You’re so happy to hear her say that your doing everything right and to take it day by day. 

As you migrate to the living room you notice your husband making some scrambled eggs and toast before he heads to the office for a few hours. Being the VP of his company, he needs to check back in after taking 3 days off for the birth.  

While eating breakfast, your husband points out that your baby is showing signs of being tired. Your doula gives him props for remembering the cues from class and asks if he wants to give swaddling a go before he heads out. “Yes!” he exclaims, eager to master this dad skill and provide some relief to his wife. "...Down, up, down up. Okay, now tuck the last bit in the fold here and you’ve got yourself a content little baby burrito.”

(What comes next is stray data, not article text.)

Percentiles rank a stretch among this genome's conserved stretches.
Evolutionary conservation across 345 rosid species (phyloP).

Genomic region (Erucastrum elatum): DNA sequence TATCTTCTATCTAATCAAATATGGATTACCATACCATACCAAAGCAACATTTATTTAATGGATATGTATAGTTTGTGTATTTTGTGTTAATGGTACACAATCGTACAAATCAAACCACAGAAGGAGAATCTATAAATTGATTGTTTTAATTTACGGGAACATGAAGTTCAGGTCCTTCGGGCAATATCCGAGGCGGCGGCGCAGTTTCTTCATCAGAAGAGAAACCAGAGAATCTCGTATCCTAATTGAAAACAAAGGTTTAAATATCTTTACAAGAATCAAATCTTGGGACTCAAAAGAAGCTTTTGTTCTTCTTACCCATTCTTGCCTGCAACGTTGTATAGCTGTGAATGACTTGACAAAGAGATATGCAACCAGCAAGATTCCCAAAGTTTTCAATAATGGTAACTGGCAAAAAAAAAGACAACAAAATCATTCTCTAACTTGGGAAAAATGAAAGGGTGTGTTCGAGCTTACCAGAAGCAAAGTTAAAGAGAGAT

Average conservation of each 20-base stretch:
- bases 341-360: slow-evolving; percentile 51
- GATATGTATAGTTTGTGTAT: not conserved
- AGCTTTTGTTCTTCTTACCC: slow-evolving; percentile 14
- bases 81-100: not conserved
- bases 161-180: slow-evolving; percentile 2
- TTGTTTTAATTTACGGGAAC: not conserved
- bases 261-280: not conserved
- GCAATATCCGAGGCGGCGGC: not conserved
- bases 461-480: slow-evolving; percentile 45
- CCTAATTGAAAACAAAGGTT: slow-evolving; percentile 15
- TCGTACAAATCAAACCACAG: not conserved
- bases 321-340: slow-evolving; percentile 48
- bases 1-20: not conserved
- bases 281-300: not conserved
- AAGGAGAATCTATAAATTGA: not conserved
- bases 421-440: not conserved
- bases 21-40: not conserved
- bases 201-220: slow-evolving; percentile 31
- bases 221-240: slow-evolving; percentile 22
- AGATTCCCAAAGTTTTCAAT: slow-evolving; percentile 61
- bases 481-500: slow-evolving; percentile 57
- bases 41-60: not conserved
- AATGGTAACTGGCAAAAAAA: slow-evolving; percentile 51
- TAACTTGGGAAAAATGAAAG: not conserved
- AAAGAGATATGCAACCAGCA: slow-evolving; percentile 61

He takes his son and rocks him side to side; thrilled on being able to bring comfort to his baby and connect with him before work. Your heart swells watching your husband in his new role.

Baby’s asleep! Your doula offers to the hold the baby while you go take a hot shower.  “Oh thank goodness; that sounds amazing. Yes, please!” You take what feels like the most exquisite, luxurious shower and linger there for longer than you anticipated. You relish in this time to yourself and are grateful for the space to breathe, relax and refresh. You take comfort knowing that your baby is being nurtured and care for just outside the door. You didn't realize how constant mothering would be once your baby arrived. 

You take your time getting ready for the day and put on your oh so comfy leggings and robe. Perfect mom attire. You head to the nursery where your son is just waking up for another feed (surprise,  surprise!). Your doula helps you get settled in the rocking chair with the Ergo nursing pillow and hands you a glass of iced cucumber water.  .